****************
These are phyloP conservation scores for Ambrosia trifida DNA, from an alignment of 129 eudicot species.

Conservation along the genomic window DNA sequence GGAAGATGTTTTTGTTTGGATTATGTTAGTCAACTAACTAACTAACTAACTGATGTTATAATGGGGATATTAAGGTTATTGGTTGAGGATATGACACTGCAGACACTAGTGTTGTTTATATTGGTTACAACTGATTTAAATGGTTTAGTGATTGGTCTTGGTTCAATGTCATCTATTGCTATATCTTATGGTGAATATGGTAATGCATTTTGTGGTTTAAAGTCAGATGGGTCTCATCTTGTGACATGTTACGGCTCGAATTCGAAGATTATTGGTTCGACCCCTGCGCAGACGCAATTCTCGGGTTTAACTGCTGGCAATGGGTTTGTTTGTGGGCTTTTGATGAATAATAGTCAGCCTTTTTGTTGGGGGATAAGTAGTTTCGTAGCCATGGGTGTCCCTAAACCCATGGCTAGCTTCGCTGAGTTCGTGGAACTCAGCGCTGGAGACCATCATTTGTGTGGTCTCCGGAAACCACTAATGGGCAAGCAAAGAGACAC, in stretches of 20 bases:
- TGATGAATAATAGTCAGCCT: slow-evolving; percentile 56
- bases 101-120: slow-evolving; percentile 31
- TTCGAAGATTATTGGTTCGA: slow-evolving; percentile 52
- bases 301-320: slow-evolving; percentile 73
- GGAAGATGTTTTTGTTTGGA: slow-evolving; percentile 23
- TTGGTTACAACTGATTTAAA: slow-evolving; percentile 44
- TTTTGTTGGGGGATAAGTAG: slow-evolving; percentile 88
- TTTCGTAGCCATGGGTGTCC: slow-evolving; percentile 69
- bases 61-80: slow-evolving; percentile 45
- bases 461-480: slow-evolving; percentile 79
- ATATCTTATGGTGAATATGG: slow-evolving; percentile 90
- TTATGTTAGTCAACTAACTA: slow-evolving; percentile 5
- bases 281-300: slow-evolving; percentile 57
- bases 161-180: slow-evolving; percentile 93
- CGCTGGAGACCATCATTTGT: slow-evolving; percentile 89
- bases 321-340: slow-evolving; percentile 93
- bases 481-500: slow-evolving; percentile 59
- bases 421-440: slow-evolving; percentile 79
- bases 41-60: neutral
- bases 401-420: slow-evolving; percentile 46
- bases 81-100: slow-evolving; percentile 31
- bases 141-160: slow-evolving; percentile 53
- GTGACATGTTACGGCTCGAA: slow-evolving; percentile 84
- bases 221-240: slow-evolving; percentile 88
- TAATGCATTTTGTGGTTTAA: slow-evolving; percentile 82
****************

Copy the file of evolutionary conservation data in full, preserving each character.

These are phyloP conservation scores for Ambrosia trifida DNA, from an alignment of 129 eudicot species.

Conservation along the genomic window DNA sequence GGAAGATGTTTTTGTTTGGATTATGTTAGTCAACTAACTAACTAACTAACTGATGTTATAATGGGGATATTAAGGTTATTGGTTGAGGATATGACACTGCAGACACTAGTGTTGTTTATATTGGTTACAACTGATTTAAATGGTTTAGTGATTGGTCTTGGTTCAATGTCATCTATTGCTATATCTTATGGTGAATATGGTAATGCATTTTGTGGTTTAAAGTCAGATGGGTCTCATCTTGTGACATGTTACGGCTCGAATTCGAAGATTATTGGTTCGACCCCTGCGCAGACGCAATTCTCGGGTTTAACTGCTGGCAATGGGTTTGTTTGTGGGCTTTTGATGAATAATAGTCAGCCTTTTTGTTGGGGGATAAGTAGTTTCGTAGCCATGGGTGTCCCTAAACCCATGGCTAGCTTCGCTGAGTTCGTGGAACTCAGCGCTGGAGACCATCATTTGTGTGGTCTCCGGAAACCACTAATGGGCAAGCAAAGAGACAC, in stretches of 20 bases:
- TGATGAATAATAGTCAGCCT: slow-evolving; percentile 56
- bases 101-120: slow-evolving; percentile 31
- TTCGAAGATTATTGGTTCGA: slow-evolving; percentile 52
- bases 301-320: slow-evolving; percentile 73
- GGAAGATGTTTTTGTTTGGA: slow-evolving; percentile 23
- TTGGTTACAACTGATTTAAA: slow-evolving; percentile 44
- TTTTGTTGGGGGATAAGTAG: slow-evolving; percentile 88
- TTTCGTAGCCATGGGTGTCC: slow-evolving; percentile 69
- bases 61-80: slow-evolving; percentile 45
- bases 461-480: slow-evolving; percentile 79
- ATATCTTATGGTGAATATGG: slow-evolving; percentile 90
- TTATGTTAGTCAACTAACTA: slow-evolving; percentile 5
- bases 281-300: slow-evolving; percentile 57
- bases 161-180: slow-evolving; percentile 93
- CGCTGGAGACCATCATTTGT: slow-evolving; percentile 89
- bases 321-340: slow-evolving; percentile 93
- bases 481-500: slow-evolving; percentile 59
- bases 421-440: slow-evolving; percentile 79
- bases 41-60: neutral
- bases 401-420: slow-evolving; percentile 46
- bases 81-100: slow-evolving; percentile 31
- bases 141-160: slow-evolving; percentile 53
- GTGACATGTTACGGCTCGAA: slow-evolving; percentile 84
- bases 221-240: slow-evolving; percentile 88
- TAATGCATTTTGTGGTTTAA: slow-evolving; percentile 82